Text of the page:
4-day workshop, the first session is mandatory.
- Friday, Aug 30 | 6pm – 9pm (Mandatory Session)
- Saturday, Aug 31 | 9:30am – 6pm
- Sunday, Sept. 1 | 9:30am – 6pm
- Monday, Sept. 2 | 9:30am – 4pm
We have very limited seating available, register today.
- Workshop | $350
- or $100/session
- Tarbiya House Natomas | 1164 National Dr. Unit 30, Sacramento, CA 95834
Many advocates (and critics) of religion often present it as largely (if not exclusively) a matter of “faith” or “the heart” in which intellect, reason, and the mind play a little-to-no role. Similarly, many advocates (and critics) of science often paint it as largely (if not exclusively) a matter of “reason” or “the head” in which emotion, intuition, and the imagination play a little-to-no role. At the very best when one side does recognize the validity of the other, it is always on the condition of predetermined subservience to its own pre-established conclusions. When we look at these widely accepted descriptions of religion and science we find a “mindless religion” contrasted (and often pitted) against “heartless (or soulless) science.” This Manichean distinction between religion and science plays a central role in the self-understanding and self-definition of both secular modernity and religious fundamentalism. The consequences of these definitions manifest themselves in the form of a shrill confrontation and conflict in the culture at large pitting “rational, progressive science” against the “timeless wisdom of revealed religion.”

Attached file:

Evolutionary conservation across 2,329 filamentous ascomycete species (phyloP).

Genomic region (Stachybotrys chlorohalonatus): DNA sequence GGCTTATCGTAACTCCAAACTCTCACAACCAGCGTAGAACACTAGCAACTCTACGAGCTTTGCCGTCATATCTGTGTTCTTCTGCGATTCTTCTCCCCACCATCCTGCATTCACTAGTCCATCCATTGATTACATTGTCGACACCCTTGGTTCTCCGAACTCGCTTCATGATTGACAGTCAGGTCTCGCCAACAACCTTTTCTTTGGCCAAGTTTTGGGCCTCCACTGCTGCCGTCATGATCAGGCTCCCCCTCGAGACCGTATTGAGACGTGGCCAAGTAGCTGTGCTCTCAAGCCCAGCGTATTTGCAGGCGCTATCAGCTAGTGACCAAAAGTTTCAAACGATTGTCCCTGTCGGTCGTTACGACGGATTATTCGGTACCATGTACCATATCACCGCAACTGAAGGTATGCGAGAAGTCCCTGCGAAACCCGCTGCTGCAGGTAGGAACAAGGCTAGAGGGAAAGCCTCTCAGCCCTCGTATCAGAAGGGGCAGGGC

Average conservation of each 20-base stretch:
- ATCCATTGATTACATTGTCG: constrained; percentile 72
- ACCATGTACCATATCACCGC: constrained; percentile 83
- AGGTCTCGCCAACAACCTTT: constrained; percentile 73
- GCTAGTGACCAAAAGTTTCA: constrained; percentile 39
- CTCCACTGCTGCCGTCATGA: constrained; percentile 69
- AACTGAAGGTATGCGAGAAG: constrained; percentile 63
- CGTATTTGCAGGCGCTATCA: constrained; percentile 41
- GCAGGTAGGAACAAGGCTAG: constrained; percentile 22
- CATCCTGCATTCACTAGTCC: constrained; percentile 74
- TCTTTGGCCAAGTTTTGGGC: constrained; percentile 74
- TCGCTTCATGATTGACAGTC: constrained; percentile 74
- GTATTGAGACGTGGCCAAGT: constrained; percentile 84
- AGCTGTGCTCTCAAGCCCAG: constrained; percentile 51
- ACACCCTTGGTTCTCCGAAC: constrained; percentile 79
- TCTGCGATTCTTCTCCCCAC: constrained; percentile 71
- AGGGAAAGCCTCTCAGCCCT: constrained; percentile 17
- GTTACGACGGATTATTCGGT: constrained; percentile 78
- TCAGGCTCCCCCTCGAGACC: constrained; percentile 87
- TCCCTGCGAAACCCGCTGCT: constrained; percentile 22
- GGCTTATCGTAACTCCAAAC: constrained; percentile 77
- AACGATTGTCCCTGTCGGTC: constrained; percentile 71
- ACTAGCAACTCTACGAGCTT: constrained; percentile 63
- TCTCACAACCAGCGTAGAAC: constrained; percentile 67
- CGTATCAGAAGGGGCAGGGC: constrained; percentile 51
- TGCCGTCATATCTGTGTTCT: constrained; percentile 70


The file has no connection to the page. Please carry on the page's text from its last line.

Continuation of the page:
As a result of this conflictual atmosphere, discussions about the place and role of religion and science in contemporary society do not go beyond self-serving monologues when the ‘ulema are addressing students in the madrassahs and the professors are addressing students in the university. This type of discussion often devolves into a shouting match when the two parties have to talk to each other. A careful examination shows that these self-serving monologues and shouting matches are embedded in a whole set of ideologically charged, unexamined presuppositions. These presuppositions cannot but fan the flames of conflictual confrontation while at the same time pre-empting fruitful dialogue (to say nothing of possible integration). It is an urgent need of the day to step back from the ideologically charged atmosphere that prevails in both the university and the madrassah and lay bare the unexamined presuppositions that shape the dominant definitions of both “religion” and “science.” This will set the stage for identifying the preconditions of moving from a conflict-independence to a dialogue-reconciliation conception of the relationship between religion and science. This workshop will seek to meet this very need of the day.